Concerned Scientists Get Gardening Right


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Good news!  The Union of Concerned Scientist has weighed in with a Guide to Climate-Friendly Gardening [pdf] and it's terrific.  Author Karen Perry Stillerman knows that gardeners are already in tune with nature and contributing positively to the environment.  Her guide helps us go beyond adapting to climate change to actually reducing the problem – by making sure our gardens are storing more heat-trapping gasses than they're generating.

Here's how: 

1. Minimize the use of herbicides and carbon-emitting products and devices (synthetic fertilizers, gas-powered tools, and overfertilization, both organic and synthetic).

2. Keep soil covered.

3. Plant trees and shrubs, especially long-lived ones and trees that shade our homes.

4. Make compost rather than adding to methane-emitting landfills.

5. "Rethink the lawn" – which begins a surprisingly complicated discussion of both the good and the bad about lawn.  First, lawns clearly store lots of carbon, but there's new research showing that when they're well watered and fertilized, they also emit nitrous oxide.  So the jury's still out but in the meantime, leave clippings in place, mow high, and use minimal amounts of fertilizer and water.

All very sensible, and I especially appreciate the balanced assessment of lawn and the admission that we don't yet know enough about it.  By phone I got a chance to ask Stillerman where to find the best research aimed at solving the many lawn issues, and she cited Cornell, Colorado State and several places in Australia.

I then asked if the Scientists might also be planning to address water conservation and Stillerman answered that climate change practices generally match water-saving practices.  And now that she mentions it, they DO.  Interesting, and oh so helpful for us earnest liberal arts majors trying to figure it all out.

I was also curious where she came down on the issue of peat – a product we're
being told to avoid with increasing frequency – and she agrees with the anti-peat crowd.  Even if it could be harvested "sustainably" (whatever that means), the very harvesting of peat releases greenhouse gasses.

Long-time readers may recall less favorable reviews of another guide on this topic – by the National Wildlife Federation.  No need to rehash our objections here, just to say what a relief this more objective guide was to read. 

Help Spread the Word
The Concerned Scientists are sending the guide to everyone who can possibly help spread the word – garden writers and bloggers, Extension Services, Master Gardener groups, garden clubs, even the nursery and garden-center industry.  If you have any suggestions at all for publicizing this excellent product, just leave a comment here coz they'll be reading.


  1. Point no. 3 is especially close to my heart. With the energy-sapping HOT summers we’ve been having lately, Mumbai is also missing a major part of its shade trees. I wish we had more trees here. Wide-canopied fruit trees would be ideal. But I’ll settle for just the wide canopy if nothing else.

  2. Point #3 can be improved. It should say plant DECIDUOUS trees by your home. Shade is important in the summer, just as sun is important in the winter. That’ll cut your cooling and heating needs.

  3. Susan, I agree with you. This is a comprehensive, but fair and balanced look at our gardening practices. I will spread the word.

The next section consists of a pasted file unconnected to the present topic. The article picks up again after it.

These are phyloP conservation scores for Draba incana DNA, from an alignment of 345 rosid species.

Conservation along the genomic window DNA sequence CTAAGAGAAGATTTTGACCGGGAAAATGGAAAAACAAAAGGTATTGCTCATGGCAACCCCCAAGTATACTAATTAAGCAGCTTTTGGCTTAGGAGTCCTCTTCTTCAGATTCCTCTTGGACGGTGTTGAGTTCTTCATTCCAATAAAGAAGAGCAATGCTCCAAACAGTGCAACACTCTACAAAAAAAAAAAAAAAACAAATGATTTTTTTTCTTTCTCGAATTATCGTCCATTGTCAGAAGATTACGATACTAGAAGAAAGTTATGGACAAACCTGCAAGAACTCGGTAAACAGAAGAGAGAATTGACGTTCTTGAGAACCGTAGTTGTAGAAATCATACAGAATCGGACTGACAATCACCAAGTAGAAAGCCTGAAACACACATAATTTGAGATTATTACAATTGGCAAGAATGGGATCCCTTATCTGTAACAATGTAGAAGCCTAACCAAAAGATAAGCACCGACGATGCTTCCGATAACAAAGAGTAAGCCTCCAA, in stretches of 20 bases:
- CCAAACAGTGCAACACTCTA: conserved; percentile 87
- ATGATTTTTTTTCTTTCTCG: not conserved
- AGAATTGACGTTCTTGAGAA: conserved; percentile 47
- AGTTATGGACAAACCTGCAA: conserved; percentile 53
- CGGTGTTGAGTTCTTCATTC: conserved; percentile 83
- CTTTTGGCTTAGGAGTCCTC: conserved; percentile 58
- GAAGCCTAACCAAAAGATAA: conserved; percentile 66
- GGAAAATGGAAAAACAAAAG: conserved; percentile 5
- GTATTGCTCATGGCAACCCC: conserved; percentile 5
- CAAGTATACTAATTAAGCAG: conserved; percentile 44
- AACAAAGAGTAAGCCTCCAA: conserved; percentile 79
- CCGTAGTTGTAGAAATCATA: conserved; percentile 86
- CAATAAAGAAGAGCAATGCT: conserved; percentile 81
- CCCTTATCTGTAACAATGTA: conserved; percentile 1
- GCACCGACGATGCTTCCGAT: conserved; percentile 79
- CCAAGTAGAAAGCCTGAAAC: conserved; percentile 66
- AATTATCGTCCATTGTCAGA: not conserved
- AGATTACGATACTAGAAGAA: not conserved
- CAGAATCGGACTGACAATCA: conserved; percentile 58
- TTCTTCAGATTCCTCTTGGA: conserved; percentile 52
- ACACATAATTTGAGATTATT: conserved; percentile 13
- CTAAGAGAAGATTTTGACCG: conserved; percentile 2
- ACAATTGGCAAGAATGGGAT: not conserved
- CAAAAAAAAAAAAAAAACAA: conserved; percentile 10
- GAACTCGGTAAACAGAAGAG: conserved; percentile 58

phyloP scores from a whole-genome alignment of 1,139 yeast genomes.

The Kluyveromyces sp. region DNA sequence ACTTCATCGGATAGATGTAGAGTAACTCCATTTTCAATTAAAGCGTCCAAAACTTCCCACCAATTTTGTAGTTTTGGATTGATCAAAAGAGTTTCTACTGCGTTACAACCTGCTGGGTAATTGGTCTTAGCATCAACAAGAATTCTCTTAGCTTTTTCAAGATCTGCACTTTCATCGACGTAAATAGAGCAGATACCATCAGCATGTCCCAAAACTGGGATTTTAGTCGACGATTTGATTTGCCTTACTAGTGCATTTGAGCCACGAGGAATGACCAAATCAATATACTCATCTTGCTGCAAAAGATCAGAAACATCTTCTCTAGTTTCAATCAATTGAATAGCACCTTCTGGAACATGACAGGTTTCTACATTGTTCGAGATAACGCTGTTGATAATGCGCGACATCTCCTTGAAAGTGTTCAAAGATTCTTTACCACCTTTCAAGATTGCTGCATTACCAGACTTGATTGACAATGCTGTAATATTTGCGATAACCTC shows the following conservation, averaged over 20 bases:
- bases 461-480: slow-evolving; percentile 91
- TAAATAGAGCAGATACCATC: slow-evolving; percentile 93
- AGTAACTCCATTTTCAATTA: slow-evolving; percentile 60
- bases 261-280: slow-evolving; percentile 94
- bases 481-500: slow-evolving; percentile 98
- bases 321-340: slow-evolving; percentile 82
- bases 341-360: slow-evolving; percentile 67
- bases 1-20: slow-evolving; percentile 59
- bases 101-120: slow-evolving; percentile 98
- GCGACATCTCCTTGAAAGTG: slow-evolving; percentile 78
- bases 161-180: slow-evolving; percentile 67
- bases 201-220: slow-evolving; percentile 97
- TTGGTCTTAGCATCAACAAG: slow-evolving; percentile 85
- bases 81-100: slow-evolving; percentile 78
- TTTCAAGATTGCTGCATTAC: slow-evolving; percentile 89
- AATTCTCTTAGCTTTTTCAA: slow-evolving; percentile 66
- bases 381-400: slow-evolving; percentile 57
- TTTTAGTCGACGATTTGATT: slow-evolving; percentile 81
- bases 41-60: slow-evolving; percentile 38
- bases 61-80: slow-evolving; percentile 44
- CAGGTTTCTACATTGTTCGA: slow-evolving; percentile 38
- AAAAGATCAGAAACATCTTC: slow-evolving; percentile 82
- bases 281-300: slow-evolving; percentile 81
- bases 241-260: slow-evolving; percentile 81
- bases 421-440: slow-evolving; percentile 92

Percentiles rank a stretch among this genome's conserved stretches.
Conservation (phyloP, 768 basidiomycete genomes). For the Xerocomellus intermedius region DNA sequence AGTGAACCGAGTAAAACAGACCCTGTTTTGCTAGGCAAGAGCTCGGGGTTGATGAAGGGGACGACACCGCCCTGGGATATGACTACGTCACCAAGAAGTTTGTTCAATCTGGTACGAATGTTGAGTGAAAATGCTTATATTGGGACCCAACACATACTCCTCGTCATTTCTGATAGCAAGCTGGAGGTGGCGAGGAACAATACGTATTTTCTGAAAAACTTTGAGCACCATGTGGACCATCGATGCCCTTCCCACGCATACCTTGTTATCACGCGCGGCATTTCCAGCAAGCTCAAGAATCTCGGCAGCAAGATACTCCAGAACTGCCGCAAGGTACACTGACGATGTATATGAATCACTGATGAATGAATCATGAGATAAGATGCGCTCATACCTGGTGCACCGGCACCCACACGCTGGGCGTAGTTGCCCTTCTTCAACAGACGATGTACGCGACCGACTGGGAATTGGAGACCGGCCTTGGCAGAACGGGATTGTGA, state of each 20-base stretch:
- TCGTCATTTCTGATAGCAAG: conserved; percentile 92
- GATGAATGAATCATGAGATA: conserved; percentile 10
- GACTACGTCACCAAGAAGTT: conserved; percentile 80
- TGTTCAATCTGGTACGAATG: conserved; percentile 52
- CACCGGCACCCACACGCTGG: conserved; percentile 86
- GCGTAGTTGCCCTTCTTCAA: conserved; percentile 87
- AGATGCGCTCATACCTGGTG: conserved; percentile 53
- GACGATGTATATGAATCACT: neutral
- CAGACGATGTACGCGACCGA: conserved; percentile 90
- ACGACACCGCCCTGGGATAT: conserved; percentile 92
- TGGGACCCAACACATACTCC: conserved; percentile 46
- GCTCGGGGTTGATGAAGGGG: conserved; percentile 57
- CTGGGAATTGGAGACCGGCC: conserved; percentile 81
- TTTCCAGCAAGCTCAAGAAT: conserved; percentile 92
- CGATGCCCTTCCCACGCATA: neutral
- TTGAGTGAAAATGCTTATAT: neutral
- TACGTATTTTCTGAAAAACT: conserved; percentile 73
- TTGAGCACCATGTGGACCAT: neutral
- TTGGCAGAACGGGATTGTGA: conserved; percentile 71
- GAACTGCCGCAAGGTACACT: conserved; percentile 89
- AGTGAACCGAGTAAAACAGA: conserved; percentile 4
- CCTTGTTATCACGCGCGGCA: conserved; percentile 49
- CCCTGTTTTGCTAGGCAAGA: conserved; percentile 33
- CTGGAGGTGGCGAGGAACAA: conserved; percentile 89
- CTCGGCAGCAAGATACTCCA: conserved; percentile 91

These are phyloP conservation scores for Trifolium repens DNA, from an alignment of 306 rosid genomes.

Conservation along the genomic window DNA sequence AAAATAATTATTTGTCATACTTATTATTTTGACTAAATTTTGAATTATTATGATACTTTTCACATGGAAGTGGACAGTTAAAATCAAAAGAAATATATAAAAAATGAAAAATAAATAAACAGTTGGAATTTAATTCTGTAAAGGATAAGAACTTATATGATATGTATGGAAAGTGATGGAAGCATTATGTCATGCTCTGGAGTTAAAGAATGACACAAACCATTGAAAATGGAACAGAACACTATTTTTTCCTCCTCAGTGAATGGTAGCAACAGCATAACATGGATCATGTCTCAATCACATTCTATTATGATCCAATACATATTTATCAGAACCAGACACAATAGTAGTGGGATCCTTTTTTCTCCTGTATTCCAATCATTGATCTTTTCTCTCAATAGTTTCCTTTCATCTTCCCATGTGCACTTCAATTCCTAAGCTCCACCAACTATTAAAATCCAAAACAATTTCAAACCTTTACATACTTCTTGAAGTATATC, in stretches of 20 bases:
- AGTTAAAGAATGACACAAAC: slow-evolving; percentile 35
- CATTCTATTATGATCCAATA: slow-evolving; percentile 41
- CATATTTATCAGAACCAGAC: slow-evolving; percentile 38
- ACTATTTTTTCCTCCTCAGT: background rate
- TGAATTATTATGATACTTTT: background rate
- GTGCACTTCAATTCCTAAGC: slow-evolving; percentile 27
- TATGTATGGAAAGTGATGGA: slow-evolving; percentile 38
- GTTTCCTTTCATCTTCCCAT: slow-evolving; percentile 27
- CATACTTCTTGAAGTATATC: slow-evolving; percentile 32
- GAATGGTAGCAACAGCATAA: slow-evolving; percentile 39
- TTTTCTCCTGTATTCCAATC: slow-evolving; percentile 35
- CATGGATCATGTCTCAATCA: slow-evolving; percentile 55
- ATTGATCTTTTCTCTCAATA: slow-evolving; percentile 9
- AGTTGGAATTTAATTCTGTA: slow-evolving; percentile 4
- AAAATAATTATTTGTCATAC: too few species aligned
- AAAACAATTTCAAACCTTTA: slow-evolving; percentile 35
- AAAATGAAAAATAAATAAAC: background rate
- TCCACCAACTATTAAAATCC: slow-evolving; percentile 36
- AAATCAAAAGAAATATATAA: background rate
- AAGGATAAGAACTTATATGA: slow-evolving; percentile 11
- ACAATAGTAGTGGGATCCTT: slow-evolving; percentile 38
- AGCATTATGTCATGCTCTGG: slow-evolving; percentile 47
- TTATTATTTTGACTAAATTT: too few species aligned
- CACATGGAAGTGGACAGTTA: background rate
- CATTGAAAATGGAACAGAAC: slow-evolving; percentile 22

It’s not just individuals who can have an effect, but also the municipalities. I was in St. Petersburg, FL for their 24th annual Green Thumb Festival last weekend and was impressed with how involved the city is in helping their citizens be greener. The city gave away 500 perennial butterfly plants on each day and sold a good selection of native trees for $3 each. They also had a booth where you could get your tools sharpened and the master gardeners ran a plant clinic where folks could bring in plants for ID or ailing plants for advice. There were speakers on both days who covered a wide range of topics and the 100s of door prizes were given away before and after each speaker. There must have been 15,000 people there. What a way to educate and generate excitement on green issues.

  4. I think Point 4 – make your own compost is best of all, though hardest to change habit-wise – It is someting that generally does not occur to Mr. Average Joe Homeowner. He may leave his grass clippings on the lawn, but save a banana peel or egg shell from the trash to take our later to add to the compost bin? Likely not. We need more folks in mainstream media modeling this behaviour. I’d like to see a basketball star or sitcom actor do this on camera as if it was second nature. Not make a big deal over it, just casually go through the steps as he is talking about something else.

  5. Kathy J., I hear you! My grandkids set me up with a wormbox over a year ago, which sits in a cool dark corner off of my kitchen, and nearly all of my kitchen scraps go in there now, becoming lovely soil and food for worms, both of which every so often get transferred to my garden. It’s so easy to do, not yucky at all (and easier than having to take out the trash, really). We are now at the point of deciding to cancel our garbage service, we have so little garbage. If kids learned about wormboxes and “kitchen composting” in school, as a science project maybe, we might make it commonplace in a decade or so. This is what happened with recycling, with many school recycling projects starting off in the 70’s, and now recycling is considered “normal” in most households, and a part of community life.

  6. I am in complete agreement with suggestion # 3 – Planting trees and shrubs.

    My guess is the overall balance approach is important to take good care of our gardens.

    Jay Chua

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